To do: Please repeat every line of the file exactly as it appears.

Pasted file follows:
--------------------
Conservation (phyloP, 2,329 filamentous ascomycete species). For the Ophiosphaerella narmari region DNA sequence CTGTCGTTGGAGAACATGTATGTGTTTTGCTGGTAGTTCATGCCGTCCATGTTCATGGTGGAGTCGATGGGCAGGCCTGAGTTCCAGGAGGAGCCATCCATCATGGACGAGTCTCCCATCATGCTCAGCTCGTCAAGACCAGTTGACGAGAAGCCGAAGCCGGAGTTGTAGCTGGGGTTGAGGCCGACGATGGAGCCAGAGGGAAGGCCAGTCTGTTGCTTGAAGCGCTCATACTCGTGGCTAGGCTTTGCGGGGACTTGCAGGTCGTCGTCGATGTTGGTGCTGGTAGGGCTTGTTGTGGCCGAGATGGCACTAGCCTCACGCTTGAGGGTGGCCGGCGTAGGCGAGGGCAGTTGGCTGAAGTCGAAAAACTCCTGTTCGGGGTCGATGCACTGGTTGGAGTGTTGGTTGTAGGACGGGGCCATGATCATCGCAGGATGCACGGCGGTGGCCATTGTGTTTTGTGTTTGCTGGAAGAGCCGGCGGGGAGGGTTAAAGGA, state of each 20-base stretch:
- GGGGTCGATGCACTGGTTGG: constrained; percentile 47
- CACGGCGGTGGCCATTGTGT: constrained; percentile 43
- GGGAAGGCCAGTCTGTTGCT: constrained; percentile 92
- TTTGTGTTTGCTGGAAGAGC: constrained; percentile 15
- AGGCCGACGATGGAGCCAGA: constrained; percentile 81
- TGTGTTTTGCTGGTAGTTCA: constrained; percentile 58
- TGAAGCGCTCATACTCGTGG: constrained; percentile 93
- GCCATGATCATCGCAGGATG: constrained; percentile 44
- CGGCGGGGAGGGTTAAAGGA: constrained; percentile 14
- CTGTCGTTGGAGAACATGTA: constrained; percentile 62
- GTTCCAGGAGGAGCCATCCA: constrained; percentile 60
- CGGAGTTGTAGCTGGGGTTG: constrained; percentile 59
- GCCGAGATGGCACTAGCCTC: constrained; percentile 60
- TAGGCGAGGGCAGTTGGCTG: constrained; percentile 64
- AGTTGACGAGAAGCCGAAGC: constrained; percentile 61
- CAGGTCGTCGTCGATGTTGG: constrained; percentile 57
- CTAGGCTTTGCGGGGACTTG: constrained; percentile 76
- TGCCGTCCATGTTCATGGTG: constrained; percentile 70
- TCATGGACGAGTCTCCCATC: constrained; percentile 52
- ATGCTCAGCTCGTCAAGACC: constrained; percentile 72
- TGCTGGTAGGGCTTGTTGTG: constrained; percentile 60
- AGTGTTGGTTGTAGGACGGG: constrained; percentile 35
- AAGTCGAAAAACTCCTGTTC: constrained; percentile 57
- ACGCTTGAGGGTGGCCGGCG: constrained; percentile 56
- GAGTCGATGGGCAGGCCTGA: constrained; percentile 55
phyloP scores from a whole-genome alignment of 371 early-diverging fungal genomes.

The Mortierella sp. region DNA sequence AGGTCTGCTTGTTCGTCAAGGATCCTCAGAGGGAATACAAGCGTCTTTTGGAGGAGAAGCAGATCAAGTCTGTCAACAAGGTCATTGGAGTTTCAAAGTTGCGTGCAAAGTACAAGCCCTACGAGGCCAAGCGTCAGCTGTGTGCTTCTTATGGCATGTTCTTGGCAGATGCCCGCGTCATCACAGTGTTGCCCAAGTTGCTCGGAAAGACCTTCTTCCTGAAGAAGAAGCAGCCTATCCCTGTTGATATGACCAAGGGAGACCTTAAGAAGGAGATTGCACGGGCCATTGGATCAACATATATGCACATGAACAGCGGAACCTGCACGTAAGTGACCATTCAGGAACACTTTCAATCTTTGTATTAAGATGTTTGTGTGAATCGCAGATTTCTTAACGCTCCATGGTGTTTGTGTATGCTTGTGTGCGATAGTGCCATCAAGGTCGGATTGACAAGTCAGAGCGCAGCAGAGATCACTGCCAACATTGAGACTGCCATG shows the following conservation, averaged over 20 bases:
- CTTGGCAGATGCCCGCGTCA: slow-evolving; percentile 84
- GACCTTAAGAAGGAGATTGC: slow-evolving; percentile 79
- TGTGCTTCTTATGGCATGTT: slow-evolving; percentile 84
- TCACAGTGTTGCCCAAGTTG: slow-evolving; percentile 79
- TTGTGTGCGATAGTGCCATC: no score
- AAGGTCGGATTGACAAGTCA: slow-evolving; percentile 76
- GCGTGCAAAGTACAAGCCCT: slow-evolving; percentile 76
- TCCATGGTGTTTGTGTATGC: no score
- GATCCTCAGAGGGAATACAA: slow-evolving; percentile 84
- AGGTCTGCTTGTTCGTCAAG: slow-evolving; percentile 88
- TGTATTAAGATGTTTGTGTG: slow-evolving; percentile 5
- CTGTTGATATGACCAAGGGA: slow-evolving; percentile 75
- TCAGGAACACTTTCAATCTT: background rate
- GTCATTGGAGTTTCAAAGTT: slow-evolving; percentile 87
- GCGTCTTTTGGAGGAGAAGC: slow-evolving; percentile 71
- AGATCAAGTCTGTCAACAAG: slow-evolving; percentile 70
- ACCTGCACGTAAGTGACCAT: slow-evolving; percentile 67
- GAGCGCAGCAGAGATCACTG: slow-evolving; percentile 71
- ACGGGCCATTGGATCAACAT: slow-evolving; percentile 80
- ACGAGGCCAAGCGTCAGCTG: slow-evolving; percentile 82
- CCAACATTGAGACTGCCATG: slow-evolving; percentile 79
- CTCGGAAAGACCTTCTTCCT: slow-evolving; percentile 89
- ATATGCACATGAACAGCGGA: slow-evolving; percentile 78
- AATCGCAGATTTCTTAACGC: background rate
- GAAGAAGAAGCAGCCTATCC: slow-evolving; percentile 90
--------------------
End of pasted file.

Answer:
Conservation (phyloP, 2,329 filamentous ascomycete species). For the Ophiosphaerella narmari region DNA sequence CTGTCGTTGGAGAACATGTATGTGTTTTGCTGGTAGTTCATGCCGTCCATGTTCATGGTGGAGTCGATGGGCAGGCCTGAGTTCCAGGAGGAGCCATCCATCATGGACGAGTCTCCCATCATGCTCAGCTCGTCAAGACCAGTTGACGAGAAGCCGAAGCCGGAGTTGTAGCTGGGGTTGAGGCCGACGATGGAGCCAGAGGGAAGGCCAGTCTGTTGCTTGAAGCGCTCATACTCGTGGCTAGGCTTTGCGGGGACTTGCAGGTCGTCGTCGATGTTGGTGCTGGTAGGGCTTGTTGTGGCCGAGATGGCACTAGCCTCACGCTTGAGGGTGGCCGGCGTAGGCGAGGGCAGTTGGCTGAAGTCGAAAAACTCCTGTTCGGGGTCGATGCACTGGTTGGAGTGTTGGTTGTAGGACGGGGCCATGATCATCGCAGGATGCACGGCGGTGGCCATTGTGTTTTGTGTTTGCTGGAAGAGCCGGCGGGGAGGGTTAAAGGA, state of each 20-base stretch:
- GGGGTCGATGCACTGGTTGG: constrained; percentile 47
- CACGGCGGTGGCCATTGTGT: constrained; percentile 43
- GGGAAGGCCAGTCTGTTGCT: constrained; percentile 92
- TTTGTGTTTGCTGGAAGAGC: constrained; percentile 15
- AGGCCGACGATGGAGCCAGA: constrained; percentile 81
- TGTGTTTTGCTGGTAGTTCA: constrained; percentile 58
- TGAAGCGCTCATACTCGTGG: constrained; percentile 93
- GCCATGATCATCGCAGGATG: constrained; percentile 44
- CGGCGGGGAGGGTTAAAGGA: constrained; percentile 14
- CTGTCGTTGGAGAACATGTA: constrained; percentile 62
- GTTCCAGGAGGAGCCATCCA: constrained; percentile 60
- CGGAGTTGTAGCTGGGGTTG: constrained; percentile 59
- GCCGAGATGGCACTAGCCTC: constrained; percentile 60
- TAGGCGAGGGCAGTTGGCTG: constrained; percentile 64
- AGTTGACGAGAAGCCGAAGC: constrained; percentile 61
- CAGGTCGTCGTCGATGTTGG: constrained; percentile 57
- CTAGGCTTTGCGGGGACTTG: constrained; percentile 76
- TGCCGTCCATGTTCATGGTG: constrained; percentile 70
- TCATGGACGAGTCTCCCATC: constrained; percentile 52
- ATGCTCAGCTCGTCAAGACC: constrained; percentile 72
- TGCTGGTAGGGCTTGTTGTG: constrained; percentile 60
- AGTGTTGGTTGTAGGACGGG: constrained; percentile 35
- AAGTCGAAAAACTCCTGTTC: constrained; percentile 57
- ACGCTTGAGGGTGGCCGGCG: constrained; percentile 56
- GAGTCGATGGGCAGGCCTGA: constrained; percentile 55
phyloP scores from a whole-genome alignment of 371 early-diverging fungal genomes.

The Mortierella sp. region DNA sequence AGGTCTGCTTGTTCGTCAAGGATCCTCAGAGGGAATACAAGCGTCTTTTGGAGGAGAAGCAGATCAAGTCTGTCAACAAGGTCATTGGAGTTTCAAAGTTGCGTGCAAAGTACAAGCCCTACGAGGCCAAGCGTCAGCTGTGTGCTTCTTATGGCATGTTCTTGGCAGATGCCCGCGTCATCACAGTGTTGCCCAAGTTGCTCGGAAAGACCTTCTTCCTGAAGAAGAAGCAGCCTATCCCTGTTGATATGACCAAGGGAGACCTTAAGAAGGAGATTGCACGGGCCATTGGATCAACATATATGCACATGAACAGCGGAACCTGCACGTAAGTGACCATTCAGGAACACTTTCAATCTTTGTATTAAGATGTTTGTGTGAATCGCAGATTTCTTAACGCTCCATGGTGTTTGTGTATGCTTGTGTGCGATAGTGCCATCAAGGTCGGATTGACAAGTCAGAGCGCAGCAGAGATCACTGCCAACATTGAGACTGCCATG shows the following conservation, averaged over 20 bases:
- CTTGGCAGATGCCCGCGTCA: slow-evolving; percentile 84
- GACCTTAAGAAGGAGATTGC: slow-evolving; percentile 79
- TGTGCTTCTTATGGCATGTT: slow-evolving; percentile 84
- TCACAGTGTTGCCCAAGTTG: slow-evolving; percentile 79
- TTGTGTGCGATAGTGCCATC: no score
- AAGGTCGGATTGACAAGTCA: slow-evolving; percentile 76
- GCGTGCAAAGTACAAGCCCT: slow-evolving; percentile 76
- TCCATGGTGTTTGTGTATGC: no score
- GATCCTCAGAGGGAATACAA: slow-evolving; percentile 84
- AGGTCTGCTTGTTCGTCAAG: slow-evolving; percentile 88
- TGTATTAAGATGTTTGTGTG: slow-evolving; percentile 5
- CTGTTGATATGACCAAGGGA: slow-evolving; percentile 75
- TCAGGAACACTTTCAATCTT: background rate
- GTCATTGGAGTTTCAAAGTT: slow-evolving; percentile 87
- GCGTCTTTTGGAGGAGAAGC: slow-evolving; percentile 71
- AGATCAAGTCTGTCAACAAG: slow-evolving; percentile 70
- ACCTGCACGTAAGTGACCAT: slow-evolving; percentile 67
- GAGCGCAGCAGAGATCACTG: slow-evolving; percentile 71
- ACGGGCCATTGGATCAACAT: slow-evolving; percentile 80
- ACGAGGCCAAGCGTCAGCTG: slow-evolving; percentile 82
- CCAACATTGAGACTGCCATG: slow-evolving; percentile 79
- CTCGGAAAGACCTTCTTCCT: slow-evolving; percentile 89
- ATATGCACATGAACAGCGGA: slow-evolving; percentile 78
- AATCGCAGATTTCTTAACGC: background rate
- GAAGAAGAAGCAGCCTATCC: slow-evolving; percentile 90